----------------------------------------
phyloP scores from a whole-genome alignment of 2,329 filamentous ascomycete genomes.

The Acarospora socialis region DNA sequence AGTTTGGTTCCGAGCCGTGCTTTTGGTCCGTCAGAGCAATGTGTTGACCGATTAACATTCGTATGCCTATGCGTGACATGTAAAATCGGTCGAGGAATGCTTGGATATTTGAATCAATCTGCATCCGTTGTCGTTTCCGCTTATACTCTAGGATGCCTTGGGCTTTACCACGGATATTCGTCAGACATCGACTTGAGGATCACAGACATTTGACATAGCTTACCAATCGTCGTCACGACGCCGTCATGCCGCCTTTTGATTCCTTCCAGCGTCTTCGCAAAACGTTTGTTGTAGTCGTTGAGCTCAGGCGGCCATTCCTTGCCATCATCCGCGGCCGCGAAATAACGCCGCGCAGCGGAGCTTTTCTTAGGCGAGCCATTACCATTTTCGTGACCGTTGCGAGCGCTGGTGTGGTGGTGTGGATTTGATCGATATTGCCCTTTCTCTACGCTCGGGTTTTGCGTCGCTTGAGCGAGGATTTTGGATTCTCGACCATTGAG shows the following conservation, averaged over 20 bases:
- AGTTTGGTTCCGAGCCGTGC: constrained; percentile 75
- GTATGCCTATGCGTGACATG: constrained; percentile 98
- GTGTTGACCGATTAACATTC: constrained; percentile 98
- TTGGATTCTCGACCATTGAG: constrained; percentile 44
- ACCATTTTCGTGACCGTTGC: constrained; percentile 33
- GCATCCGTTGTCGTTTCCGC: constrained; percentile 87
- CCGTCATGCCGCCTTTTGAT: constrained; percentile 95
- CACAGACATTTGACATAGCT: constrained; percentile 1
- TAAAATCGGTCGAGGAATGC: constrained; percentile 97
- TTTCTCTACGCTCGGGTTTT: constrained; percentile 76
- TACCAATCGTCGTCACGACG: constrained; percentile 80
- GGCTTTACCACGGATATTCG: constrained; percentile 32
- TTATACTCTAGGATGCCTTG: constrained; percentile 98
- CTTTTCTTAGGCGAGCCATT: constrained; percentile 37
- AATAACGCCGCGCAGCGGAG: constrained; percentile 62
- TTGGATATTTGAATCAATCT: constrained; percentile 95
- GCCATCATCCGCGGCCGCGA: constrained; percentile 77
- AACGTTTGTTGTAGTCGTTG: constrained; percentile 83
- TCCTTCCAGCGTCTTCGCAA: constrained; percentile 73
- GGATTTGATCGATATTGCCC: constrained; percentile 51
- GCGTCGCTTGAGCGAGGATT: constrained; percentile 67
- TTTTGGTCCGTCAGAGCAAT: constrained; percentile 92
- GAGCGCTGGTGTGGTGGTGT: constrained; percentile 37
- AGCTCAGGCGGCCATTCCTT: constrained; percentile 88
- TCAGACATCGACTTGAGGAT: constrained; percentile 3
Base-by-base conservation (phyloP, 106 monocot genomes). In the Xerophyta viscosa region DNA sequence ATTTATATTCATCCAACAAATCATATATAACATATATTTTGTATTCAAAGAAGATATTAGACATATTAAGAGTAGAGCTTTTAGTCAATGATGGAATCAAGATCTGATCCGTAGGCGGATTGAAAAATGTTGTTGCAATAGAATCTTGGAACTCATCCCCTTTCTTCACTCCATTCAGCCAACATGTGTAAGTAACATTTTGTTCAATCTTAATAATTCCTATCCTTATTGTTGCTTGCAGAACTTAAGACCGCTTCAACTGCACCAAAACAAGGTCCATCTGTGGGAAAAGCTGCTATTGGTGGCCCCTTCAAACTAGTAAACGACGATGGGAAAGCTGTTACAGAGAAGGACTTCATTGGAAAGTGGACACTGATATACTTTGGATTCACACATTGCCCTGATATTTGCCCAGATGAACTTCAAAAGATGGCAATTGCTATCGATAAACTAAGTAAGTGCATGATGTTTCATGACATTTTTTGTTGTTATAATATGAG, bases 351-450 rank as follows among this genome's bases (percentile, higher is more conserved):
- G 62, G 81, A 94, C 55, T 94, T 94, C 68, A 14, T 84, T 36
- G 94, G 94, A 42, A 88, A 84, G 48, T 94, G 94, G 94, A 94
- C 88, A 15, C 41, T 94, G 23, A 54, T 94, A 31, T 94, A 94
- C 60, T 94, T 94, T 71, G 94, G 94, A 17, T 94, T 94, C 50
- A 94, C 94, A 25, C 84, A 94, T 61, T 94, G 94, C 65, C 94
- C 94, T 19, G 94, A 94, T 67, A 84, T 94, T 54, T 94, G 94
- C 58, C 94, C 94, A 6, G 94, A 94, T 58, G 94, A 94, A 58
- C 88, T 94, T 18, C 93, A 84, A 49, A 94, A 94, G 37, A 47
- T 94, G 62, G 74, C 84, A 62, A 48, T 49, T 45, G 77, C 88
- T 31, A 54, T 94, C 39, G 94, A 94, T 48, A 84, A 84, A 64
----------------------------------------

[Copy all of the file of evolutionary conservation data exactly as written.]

phyloP scores from a whole-genome alignment of 2,329 filamentous ascomycete genomes.

The Acarospora socialis region DNA sequence AGTTTGGTTCCGAGCCGTGCTTTTGGTCCGTCAGAGCAATGTGTTGACCGATTAACATTCGTATGCCTATGCGTGACATGTAAAATCGGTCGAGGAATGCTTGGATATTTGAATCAATCTGCATCCGTTGTCGTTTCCGCTTATACTCTAGGATGCCTTGGGCTTTACCACGGATATTCGTCAGACATCGACTTGAGGATCACAGACATTTGACATAGCTTACCAATCGTCGTCACGACGCCGTCATGCCGCCTTTTGATTCCTTCCAGCGTCTTCGCAAAACGTTTGTTGTAGTCGTTGAGCTCAGGCGGCCATTCCTTGCCATCATCCGCGGCCGCGAAATAACGCCGCGCAGCGGAGCTTTTCTTAGGCGAGCCATTACCATTTTCGTGACCGTTGCGAGCGCTGGTGTGGTGGTGTGGATTTGATCGATATTGCCCTTTCTCTACGCTCGGGTTTTGCGTCGCTTGAGCGAGGATTTTGGATTCTCGACCATTGAG shows the following conservation, averaged over 20 bases:
- AGTTTGGTTCCGAGCCGTGC: constrained; percentile 75
- GTATGCCTATGCGTGACATG: constrained; percentile 98
- GTGTTGACCGATTAACATTC: constrained; percentile 98
- TTGGATTCTCGACCATTGAG: constrained; percentile 44
- ACCATTTTCGTGACCGTTGC: constrained; percentile 33
- GCATCCGTTGTCGTTTCCGC: constrained; percentile 87
- CCGTCATGCCGCCTTTTGAT: constrained; percentile 95
- CACAGACATTTGACATAGCT: constrained; percentile 1
- TAAAATCGGTCGAGGAATGC: constrained; percentile 97
- TTTCTCTACGCTCGGGTTTT: constrained; percentile 76
- TACCAATCGTCGTCACGACG: constrained; percentile 80
- GGCTTTACCACGGATATTCG: constrained; percentile 32
- TTATACTCTAGGATGCCTTG: constrained; percentile 98
- CTTTTCTTAGGCGAGCCATT: constrained; percentile 37
- AATAACGCCGCGCAGCGGAG: constrained; percentile 62
- TTGGATATTTGAATCAATCT: constrained; percentile 95
- GCCATCATCCGCGGCCGCGA: constrained; percentile 77
- AACGTTTGTTGTAGTCGTTG: constrained; percentile 83
- TCCTTCCAGCGTCTTCGCAA: constrained; percentile 73
- GGATTTGATCGATATTGCCC: constrained; percentile 51
- GCGTCGCTTGAGCGAGGATT: constrained; percentile 67
- TTTTGGTCCGTCAGAGCAAT: constrained; percentile 92
- GAGCGCTGGTGTGGTGGTGT: constrained; percentile 37
- AGCTCAGGCGGCCATTCCTT: constrained; percentile 88
- TCAGACATCGACTTGAGGAT: constrained; percentile 3
Base-by-base conservation (phyloP, 106 monocot genomes). In the Xerophyta viscosa region DNA sequence ATTTATATTCATCCAACAAATCATATATAACATATATTTTGTATTCAAAGAAGATATTAGACATATTAAGAGTAGAGCTTTTAGTCAATGATGGAATCAAGATCTGATCCGTAGGCGGATTGAAAAATGTTGTTGCAATAGAATCTTGGAACTCATCCCCTTTCTTCACTCCATTCAGCCAACATGTGTAAGTAACATTTTGTTCAATCTTAATAATTCCTATCCTTATTGTTGCTTGCAGAACTTAAGACCGCTTCAACTGCACCAAAACAAGGTCCATCTGTGGGAAAAGCTGCTATTGGTGGCCCCTTCAAACTAGTAAACGACGATGGGAAAGCTGTTACAGAGAAGGACTTCATTGGAAAGTGGACACTGATATACTTTGGATTCACACATTGCCCTGATATTTGCCCAGATGAACTTCAAAAGATGGCAATTGCTATCGATAAACTAAGTAAGTGCATGATGTTTCATGACATTTTTTGTTGTTATAATATGAG, bases 351-450 rank as follows among this genome's bases (percentile, higher is more conserved):
- G 62, G 81, A 94, C 55, T 94, T 94, C 68, A 14, T 84, T 36
- G 94, G 94, A 42, A 88, A 84, G 48, T 94, G 94, G 94, A 94
- C 88, A 15, C 41, T 94, G 23, A 54, T 94, A 31, T 94, A 94
- C 60, T 94, T 94, T 71, G 94, G 94, A 17, T 94, T 94, C 50
- A 94, C 94, A 25, C 84, A 94, T 61, T 94, G 94, C 65, C 94
- C 94, T 19, G 94, A 94, T 67, A 84, T 94, T 54, T 94, G 94
- C 58, C 94, C 94, A 6, G 94, A 94, T 58, G 94, A 94, A 58
- C 88, T 94, T 18, C 93, A 84, A 49, A 94, A 94, G 37, A 47
- T 94, G 62, G 74, C 84, A 62, A 48, T 49, T 45, G 77, C 88
- T 31, A 54, T 94, C 39, G 94, A 94, T 48, A 84, A 84, A 64